Two of Colorado’s Democratic members of Congress on Tuesday called on yet another federal agency to put the brakes on a proposed Utah railway that could send up to five oil trains per day through central Denver and other sensitive areas along the Colorado River watershed.
U.S. Sen. Michael Bennet and Rep. Joe Neguse wrote in a letter to Environmental Protection Agency Regional Administrator KC Becker that the Biden administration’s approval of the 88-mile Uinta Basin Railway was based on a “deeply flawed environmental analysis.”
Backers tout the planned $2.9 billion railway as the largest new rail project in the United States in almost 50 years, purpose-built to allow oil produced in Utah’s Uinta Basin to be shipped to Gulf Coast refineries via the national rail network – a route that runs directly through Colorado’s central mountain communities and the densely populated Front Range.
Bennet and Neguse said in their letter that the EPA’s review of the project’s environmental impact lacked analysis of both the risks the railway would pose to Colorado and the broader climate impacts of incentivizing further oil and gas production in the Uinta Basin.
“We urge you to conduct a supplemental review to fully account for these potential harms,” Bennet and Neguse said. “This review is especially critical in light of the recent train derailment and environmental disaster in East Palestine, Ohio, which laid bare the danger of moving hazardous materials by rail.”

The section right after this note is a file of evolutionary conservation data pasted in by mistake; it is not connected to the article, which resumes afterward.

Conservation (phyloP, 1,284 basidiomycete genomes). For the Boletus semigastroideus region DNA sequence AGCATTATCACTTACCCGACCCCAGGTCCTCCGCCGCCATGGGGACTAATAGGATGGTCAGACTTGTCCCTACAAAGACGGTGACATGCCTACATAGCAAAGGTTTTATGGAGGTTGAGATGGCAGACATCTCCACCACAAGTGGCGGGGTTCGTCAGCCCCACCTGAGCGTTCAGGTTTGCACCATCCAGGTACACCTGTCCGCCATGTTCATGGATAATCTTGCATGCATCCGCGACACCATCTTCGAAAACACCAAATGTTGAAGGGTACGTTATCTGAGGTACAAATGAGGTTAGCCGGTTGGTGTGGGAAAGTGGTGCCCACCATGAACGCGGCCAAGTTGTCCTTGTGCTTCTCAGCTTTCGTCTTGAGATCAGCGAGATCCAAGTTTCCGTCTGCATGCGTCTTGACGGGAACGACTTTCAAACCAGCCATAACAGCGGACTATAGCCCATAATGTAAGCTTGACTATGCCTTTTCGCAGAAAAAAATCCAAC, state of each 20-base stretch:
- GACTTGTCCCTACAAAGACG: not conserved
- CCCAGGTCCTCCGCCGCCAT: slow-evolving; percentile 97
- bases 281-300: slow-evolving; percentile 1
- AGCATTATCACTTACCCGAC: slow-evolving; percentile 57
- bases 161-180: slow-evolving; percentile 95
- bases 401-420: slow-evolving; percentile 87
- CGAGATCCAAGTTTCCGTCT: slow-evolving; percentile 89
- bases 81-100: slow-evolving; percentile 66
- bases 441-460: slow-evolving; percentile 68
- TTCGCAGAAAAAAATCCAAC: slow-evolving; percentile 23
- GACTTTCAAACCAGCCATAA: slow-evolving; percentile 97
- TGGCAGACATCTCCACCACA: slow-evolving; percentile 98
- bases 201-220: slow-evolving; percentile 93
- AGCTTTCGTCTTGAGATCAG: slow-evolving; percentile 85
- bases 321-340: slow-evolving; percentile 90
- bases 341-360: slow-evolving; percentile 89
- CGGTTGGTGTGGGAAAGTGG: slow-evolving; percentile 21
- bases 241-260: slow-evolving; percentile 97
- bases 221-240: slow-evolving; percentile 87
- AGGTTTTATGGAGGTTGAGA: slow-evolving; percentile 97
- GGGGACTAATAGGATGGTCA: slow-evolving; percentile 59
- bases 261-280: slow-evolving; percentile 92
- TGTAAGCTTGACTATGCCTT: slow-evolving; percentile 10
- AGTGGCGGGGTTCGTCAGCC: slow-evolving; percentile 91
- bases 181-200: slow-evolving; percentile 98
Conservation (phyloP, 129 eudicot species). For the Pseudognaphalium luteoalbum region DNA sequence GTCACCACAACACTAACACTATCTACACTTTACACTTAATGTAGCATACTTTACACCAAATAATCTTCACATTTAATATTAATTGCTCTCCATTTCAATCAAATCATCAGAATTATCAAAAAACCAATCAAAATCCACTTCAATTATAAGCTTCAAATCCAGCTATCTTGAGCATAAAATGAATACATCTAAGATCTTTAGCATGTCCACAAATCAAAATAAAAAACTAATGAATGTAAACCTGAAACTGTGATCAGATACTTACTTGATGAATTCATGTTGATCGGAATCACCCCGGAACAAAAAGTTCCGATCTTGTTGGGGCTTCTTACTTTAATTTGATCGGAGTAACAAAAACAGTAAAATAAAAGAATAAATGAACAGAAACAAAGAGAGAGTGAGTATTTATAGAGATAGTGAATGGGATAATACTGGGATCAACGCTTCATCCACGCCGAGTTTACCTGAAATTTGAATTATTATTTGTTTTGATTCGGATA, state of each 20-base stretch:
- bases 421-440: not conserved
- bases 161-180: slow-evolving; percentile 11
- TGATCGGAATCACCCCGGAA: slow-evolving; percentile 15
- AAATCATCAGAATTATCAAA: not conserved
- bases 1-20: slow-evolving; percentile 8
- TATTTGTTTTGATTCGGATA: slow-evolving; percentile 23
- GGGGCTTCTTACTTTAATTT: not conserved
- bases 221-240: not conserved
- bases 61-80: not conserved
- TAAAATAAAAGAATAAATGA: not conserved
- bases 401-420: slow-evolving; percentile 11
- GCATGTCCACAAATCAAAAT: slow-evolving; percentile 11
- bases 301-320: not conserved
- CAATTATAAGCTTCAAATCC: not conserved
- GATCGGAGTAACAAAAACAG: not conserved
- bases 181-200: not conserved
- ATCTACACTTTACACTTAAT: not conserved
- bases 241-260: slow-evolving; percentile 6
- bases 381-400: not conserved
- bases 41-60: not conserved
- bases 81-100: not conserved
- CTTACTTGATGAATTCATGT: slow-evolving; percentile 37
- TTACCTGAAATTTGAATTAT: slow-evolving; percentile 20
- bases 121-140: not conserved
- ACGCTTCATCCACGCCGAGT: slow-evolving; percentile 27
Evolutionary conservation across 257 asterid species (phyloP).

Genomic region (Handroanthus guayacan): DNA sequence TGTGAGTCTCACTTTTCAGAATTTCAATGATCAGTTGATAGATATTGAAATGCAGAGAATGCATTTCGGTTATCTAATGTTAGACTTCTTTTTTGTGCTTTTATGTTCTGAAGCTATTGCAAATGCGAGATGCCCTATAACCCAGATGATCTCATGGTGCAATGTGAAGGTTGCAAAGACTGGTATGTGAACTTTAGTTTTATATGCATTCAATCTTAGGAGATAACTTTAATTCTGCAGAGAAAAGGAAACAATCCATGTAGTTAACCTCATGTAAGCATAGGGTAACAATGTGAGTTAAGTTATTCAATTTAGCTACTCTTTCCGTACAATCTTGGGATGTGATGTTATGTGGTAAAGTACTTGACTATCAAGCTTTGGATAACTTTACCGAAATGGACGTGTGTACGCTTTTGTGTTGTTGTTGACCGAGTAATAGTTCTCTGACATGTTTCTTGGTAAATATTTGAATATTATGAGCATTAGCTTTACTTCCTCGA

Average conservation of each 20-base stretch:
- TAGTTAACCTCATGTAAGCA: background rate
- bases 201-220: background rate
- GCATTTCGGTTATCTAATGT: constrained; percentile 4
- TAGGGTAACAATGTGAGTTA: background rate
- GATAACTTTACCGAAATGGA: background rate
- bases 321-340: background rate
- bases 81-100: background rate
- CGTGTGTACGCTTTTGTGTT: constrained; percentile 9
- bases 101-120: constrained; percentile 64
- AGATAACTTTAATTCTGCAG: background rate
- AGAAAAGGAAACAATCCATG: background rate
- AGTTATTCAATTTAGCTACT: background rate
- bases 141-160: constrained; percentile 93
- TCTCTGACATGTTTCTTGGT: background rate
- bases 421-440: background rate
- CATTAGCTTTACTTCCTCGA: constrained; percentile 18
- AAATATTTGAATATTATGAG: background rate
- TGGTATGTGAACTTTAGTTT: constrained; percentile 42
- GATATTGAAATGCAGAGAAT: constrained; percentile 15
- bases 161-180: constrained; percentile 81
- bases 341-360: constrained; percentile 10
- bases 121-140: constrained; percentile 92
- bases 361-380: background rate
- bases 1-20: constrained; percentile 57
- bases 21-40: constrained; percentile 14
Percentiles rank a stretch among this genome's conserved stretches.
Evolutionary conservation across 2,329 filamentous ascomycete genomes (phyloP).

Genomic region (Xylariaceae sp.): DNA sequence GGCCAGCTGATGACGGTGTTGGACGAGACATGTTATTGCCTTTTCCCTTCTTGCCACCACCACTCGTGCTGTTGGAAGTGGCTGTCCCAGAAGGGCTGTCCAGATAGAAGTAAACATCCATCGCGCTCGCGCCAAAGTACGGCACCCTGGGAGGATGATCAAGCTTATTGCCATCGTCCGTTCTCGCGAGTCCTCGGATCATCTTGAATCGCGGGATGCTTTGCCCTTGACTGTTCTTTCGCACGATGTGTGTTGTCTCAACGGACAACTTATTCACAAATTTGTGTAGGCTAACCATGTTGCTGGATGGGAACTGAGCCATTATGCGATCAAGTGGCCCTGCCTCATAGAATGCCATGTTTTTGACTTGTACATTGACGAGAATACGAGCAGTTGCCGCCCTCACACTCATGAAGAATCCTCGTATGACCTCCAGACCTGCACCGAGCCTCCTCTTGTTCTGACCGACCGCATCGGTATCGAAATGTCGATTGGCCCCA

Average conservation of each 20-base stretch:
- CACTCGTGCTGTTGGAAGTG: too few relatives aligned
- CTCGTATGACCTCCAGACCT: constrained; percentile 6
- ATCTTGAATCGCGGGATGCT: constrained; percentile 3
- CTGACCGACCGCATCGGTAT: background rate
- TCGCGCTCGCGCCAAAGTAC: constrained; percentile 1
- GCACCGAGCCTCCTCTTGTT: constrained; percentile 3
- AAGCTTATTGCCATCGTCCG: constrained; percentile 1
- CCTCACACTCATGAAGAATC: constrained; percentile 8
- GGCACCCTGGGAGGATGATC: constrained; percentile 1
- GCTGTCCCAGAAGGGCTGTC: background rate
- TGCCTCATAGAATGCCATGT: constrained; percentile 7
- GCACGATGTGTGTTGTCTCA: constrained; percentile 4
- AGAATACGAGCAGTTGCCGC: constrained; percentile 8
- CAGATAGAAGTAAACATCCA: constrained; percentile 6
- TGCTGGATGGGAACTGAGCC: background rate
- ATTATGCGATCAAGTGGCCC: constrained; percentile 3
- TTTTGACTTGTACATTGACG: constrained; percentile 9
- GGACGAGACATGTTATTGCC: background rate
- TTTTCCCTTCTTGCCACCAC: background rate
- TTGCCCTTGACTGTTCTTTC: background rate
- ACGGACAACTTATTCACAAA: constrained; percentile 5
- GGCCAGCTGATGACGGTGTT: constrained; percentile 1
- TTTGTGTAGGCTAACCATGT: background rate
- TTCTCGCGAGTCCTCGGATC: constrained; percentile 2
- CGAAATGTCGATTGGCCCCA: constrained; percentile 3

At least 21 oil train derailments have occurred in the U.S. and Canada since 2013, according to a 2021 report from the nonprofit Sightline Institute. Because the Uinta Basin produces a type of oil known as “waxy” crude, the tank cars used to transport it need to be heated, creating additional safety and environmental risks.
The letter to Becker, who leads EPA’s Region 8 headquarters in Denver and formerly served as speaker of the Colorado House of Representatives, follows similar objections lodged by Bennet and Neguse with the Department of Transportation, the Department of Agriculture and the White House’s Council on Environmental Quality.
The U.S. Surface Transportation Board voted 4-1 in December 2021 to approve the project, and in July of last year the U.S. Forest Service granted a key permit allowing a section of the proposed railroad to cross a protected area in Utah’s Ashley National Forest. The project is backed by a public-private partnership between seven Utah county governments, Drexel Hamilton Infrastructure Partners and the Rio Grande Pacific railroad company.
But Colorado’s Eagle County and five environmental groups have sued to block the project, with dozens more local governments across the state expressing their opposition. Mountain communities worry about the oil trains’ potential to spark dangerous wildfires, while officials in Denver estimate that the Uinta Basin project could quadruple the number of rail cars with hazardous material traveling through the city daily.
“A train derailment that spills oil in the headwaters of the (Colorado) River would be catastrophic to our state’s water supplies, wildlife habitat, outdoor recreation, and the broader River Basin,” Bennet and Neguse said. “An accident on the proposed railway would not only imperil the River’s water supplies, but also increase wildfires as the West faces a 1,200-year drought.”
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